Portugal – The Valley Of The Tejo (Tagus)

THE lower course of the Tejo, called Tajo in Spain, separates Portugal into two portions differing much in their general aspect, climate, and soil. The valley itself is a sort of intermediary between the north and south, and the vast estuary into which the river discharges itself.

Where the Tejo enters Portugal, below the magnificent bridge of Alcantara, it is still hemmed in between precipitous banks, and is neither navigable nor available for purposes of irrigation. Having traversed the defile of Villa Velha do Rodâo, its valley gradually widens, awl after having received ifs most considerable tributary, the Zezere, it becomes a tranquil stream, abounding in islands and sand-banks, and is navigable during the whole of the year. Below Salvaterra the river bifurcates, its two branches enclosing the marshy island of Lezirias. The vast estuary which begins below this island is an arm of the sea rather than a river; its waters are saline, and between Sacavem and Alhandra there are salt-pans. The Tejo affords one of the most striking instances of a river encroaching upon its western bank, which is steep and hilly, whilst the left bank is low.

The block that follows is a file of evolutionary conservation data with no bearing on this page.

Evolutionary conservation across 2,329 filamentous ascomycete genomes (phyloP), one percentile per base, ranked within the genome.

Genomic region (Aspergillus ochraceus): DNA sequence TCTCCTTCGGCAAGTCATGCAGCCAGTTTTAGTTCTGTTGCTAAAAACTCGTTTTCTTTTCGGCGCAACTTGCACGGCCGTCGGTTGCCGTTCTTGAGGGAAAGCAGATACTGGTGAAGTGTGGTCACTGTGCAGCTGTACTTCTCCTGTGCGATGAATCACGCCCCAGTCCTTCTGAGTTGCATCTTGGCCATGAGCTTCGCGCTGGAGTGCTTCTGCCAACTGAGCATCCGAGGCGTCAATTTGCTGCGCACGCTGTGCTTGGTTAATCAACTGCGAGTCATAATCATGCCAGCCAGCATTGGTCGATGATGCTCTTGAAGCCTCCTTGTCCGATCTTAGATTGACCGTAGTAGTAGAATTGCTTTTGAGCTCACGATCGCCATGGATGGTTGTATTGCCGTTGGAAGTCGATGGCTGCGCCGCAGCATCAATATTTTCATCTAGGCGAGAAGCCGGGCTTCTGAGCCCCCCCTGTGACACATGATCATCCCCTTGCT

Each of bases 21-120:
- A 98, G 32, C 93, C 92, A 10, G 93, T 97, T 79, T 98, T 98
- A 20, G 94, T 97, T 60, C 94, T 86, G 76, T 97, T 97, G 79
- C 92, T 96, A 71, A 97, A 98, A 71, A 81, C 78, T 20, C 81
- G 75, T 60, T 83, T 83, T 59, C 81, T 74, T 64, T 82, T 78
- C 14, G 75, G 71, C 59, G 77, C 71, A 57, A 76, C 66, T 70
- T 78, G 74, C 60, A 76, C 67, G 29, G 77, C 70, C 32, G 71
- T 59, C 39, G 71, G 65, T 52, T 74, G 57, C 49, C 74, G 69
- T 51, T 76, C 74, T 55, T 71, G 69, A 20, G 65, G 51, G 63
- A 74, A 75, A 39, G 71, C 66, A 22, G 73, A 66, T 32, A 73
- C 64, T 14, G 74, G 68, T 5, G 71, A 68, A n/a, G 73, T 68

The irregular range of hills which forms the back-bone of the peninsula enclose L by the Lower Tejo and the ocean is attached to the mountain of Estrella by a ravined plateau of trifling elevation, crossed by the railway connecting Coimbra with Santarem. From the summit of the Serra do Aire (” wind mountain,” 2,222 feet) we look down upon the verdant valley of the Tejo and the reddish-hued plains of Alemtejo beyond it. Monte Junto (2,1 8. feet), farther south, is another commanding summit. The rocky promontory of Cart oeiro is joined to the mainland by a sandy beach. Upon it stands the little fortress of Peniche, whose inhabitants lead a life of seclusion, and are engaged in the manufacture of lace. A submarine plateau connects this promontory with Berlinga Island, with an old castle now used as a prison, and with the Farilhaos, dreaded by mariners.